Sethi, who says he hasn’t given money to Price, has nonetheless donated $15,000 to the Tennessee Republican Party since May 2016; the party’s Twitter feed hailed Sethi last year as “one of our closest friends.” Sethi also said that Price has been a mentor for years.

In his remarks, Price reminisced about his longtime fondness for Sethi, and both men referenced Price’s personal ties to the city — chiefly, that his only son went to Vanderbilt University and still lives in the city. Price also owns a condominium in Nashville valued at more than $150,000, according to county records.

Price’s agenda in Nashville, which was planned just days in advance and came as Senate Republicans were trying to pass a bill repealing major parts of Obamacare, was also lightly scheduled, say individuals with knowledge of Price’s travels. Price spent less than 90 minutes combined between his two scheduled events — about an hour touring the Dispensary of Hope medication dispensary in the morning, and about 20 minutes giving his speech at the Healthy Tennessee Summit in the afternoon

Haslam, Alexander & Corker back latest Obamacare repeal effort

Gov. Bill Haslam is cheering for passage of a new U.S. Senate proposal for repealing Obamacare that he says is “flat out good for Tennessee.” Sens. Lamar Alexander and Bob Corker indicate they’ll vote for it, though there’s lots of criticism from doctors, hospitals, veterans and Democrats.

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TN health insurance rates increased; Congress criticized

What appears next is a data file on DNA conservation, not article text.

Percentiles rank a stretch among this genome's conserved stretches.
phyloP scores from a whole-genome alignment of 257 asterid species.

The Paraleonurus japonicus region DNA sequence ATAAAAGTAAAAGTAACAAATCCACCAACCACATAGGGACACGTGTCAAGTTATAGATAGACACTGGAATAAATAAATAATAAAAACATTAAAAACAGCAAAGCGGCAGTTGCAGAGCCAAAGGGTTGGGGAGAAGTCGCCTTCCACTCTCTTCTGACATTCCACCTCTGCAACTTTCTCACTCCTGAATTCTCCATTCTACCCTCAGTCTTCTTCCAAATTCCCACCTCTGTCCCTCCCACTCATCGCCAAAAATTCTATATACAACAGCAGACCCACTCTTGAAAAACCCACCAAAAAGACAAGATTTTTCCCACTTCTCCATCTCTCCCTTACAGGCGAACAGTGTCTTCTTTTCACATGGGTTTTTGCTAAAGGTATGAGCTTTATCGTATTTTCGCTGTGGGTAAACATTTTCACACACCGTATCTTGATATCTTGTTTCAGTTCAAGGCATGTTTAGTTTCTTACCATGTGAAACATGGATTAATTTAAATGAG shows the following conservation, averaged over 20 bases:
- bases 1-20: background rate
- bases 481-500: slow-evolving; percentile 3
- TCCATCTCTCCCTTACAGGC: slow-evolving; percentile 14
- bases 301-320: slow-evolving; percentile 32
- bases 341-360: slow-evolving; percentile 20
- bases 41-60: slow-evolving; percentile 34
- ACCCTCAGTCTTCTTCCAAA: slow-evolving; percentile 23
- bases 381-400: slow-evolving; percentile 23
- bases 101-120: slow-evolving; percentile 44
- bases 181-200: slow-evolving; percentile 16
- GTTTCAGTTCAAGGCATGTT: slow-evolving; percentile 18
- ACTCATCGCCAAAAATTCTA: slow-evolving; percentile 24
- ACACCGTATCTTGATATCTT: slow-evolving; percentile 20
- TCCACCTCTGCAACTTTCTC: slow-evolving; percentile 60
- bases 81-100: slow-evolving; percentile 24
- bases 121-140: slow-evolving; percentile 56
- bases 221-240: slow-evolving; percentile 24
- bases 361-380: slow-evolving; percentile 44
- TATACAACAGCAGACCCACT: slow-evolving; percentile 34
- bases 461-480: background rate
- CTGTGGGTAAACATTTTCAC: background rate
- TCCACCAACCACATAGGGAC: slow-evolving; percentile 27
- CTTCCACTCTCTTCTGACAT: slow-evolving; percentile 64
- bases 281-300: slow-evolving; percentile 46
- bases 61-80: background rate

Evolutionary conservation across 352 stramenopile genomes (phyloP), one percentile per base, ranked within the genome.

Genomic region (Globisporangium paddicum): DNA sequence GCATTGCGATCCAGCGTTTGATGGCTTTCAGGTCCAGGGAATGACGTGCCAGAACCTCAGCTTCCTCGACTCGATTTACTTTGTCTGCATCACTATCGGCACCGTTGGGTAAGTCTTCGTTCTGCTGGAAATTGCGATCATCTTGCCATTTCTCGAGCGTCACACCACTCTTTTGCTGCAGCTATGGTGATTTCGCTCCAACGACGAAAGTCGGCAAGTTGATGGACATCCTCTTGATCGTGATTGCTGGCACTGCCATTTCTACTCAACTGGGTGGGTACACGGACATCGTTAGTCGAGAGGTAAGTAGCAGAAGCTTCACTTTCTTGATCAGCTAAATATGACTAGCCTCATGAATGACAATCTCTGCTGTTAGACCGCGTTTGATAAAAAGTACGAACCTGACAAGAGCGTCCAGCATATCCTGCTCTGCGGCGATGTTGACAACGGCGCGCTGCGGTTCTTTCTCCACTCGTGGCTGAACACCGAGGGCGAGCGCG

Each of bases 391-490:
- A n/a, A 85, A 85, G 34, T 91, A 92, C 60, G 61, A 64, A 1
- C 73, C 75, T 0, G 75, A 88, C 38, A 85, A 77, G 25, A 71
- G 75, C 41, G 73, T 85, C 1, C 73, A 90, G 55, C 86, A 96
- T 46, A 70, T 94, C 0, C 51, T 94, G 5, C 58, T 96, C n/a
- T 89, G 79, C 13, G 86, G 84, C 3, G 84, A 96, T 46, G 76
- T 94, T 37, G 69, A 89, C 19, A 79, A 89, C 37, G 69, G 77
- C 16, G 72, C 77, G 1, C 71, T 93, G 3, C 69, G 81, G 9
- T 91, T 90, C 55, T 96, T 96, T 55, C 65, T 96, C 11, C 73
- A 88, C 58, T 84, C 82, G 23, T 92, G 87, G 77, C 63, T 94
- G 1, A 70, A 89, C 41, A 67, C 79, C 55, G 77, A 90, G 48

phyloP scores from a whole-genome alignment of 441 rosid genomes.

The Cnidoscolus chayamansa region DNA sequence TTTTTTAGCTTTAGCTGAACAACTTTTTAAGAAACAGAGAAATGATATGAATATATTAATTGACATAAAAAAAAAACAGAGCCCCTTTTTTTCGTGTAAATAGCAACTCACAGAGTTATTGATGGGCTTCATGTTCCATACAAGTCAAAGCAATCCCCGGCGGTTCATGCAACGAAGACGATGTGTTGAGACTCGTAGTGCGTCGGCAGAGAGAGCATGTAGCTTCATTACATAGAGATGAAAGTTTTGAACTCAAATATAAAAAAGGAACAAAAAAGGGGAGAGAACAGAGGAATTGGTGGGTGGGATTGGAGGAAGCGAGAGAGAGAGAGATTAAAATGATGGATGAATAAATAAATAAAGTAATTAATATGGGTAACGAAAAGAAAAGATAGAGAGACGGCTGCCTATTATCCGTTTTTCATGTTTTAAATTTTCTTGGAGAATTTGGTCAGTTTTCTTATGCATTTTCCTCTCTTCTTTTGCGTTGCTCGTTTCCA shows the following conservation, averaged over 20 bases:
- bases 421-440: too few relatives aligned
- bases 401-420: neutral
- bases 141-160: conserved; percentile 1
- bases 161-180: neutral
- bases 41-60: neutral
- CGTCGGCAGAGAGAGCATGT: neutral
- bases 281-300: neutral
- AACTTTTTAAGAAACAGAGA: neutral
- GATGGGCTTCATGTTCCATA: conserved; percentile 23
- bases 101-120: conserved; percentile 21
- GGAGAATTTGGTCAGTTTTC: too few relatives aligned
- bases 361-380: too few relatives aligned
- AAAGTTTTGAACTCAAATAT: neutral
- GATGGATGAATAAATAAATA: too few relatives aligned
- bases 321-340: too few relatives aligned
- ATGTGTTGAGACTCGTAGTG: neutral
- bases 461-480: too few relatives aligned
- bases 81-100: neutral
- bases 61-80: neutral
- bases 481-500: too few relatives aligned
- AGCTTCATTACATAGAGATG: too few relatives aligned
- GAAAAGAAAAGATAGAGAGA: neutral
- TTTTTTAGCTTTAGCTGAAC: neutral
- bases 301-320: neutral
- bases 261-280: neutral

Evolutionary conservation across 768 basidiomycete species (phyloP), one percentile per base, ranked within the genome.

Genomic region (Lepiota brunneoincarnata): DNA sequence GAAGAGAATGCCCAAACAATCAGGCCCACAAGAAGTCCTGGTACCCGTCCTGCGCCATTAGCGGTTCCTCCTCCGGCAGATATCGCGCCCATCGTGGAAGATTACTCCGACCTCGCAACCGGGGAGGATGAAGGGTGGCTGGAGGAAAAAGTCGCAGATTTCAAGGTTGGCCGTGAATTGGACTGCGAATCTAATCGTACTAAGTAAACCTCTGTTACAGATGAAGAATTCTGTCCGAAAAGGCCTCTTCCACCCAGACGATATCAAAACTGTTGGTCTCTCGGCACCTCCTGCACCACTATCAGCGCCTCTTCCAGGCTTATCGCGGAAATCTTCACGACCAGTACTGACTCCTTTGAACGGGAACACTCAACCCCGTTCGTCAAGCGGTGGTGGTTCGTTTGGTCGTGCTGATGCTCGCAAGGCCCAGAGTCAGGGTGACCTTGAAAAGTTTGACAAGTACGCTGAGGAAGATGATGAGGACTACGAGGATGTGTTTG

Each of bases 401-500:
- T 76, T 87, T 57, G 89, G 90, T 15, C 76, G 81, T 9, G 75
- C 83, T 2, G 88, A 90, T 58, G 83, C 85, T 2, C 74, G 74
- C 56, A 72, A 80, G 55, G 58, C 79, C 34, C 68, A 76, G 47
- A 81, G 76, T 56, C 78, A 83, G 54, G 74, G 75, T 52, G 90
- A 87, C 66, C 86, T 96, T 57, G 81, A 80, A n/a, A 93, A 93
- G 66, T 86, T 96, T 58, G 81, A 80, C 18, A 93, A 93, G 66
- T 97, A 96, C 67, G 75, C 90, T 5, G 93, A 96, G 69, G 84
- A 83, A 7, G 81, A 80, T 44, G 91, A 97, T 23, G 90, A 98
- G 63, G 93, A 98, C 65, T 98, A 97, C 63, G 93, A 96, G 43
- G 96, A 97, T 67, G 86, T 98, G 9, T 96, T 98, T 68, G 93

News release from Department of Commerce and Insurance

NASHVILLE – The Tennessee Department of Commerce and Insurance (TDCI) announces today the approval of insurance rates requested by the three carriers offering coverage on the Federally Facilitated Marketplace (FFM) ahead of Open Enrollment for 2018.

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Alexander’s bipartisan Obamacare fix fails

Republican Sen. Lamar Alexander of Tennessee and Democratic Sen. Patty Murray of Washington have given up on their push for a bipartisan bill to continue federal subsidies for health insurance under Obamacare as a short-term fix for individual health insurance market.

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ABOUT THIS BLOG

Former Knoxville News Sentinel capitol bureau chief Tom Humphrey writes about Tennessee politics, government, and legislative news.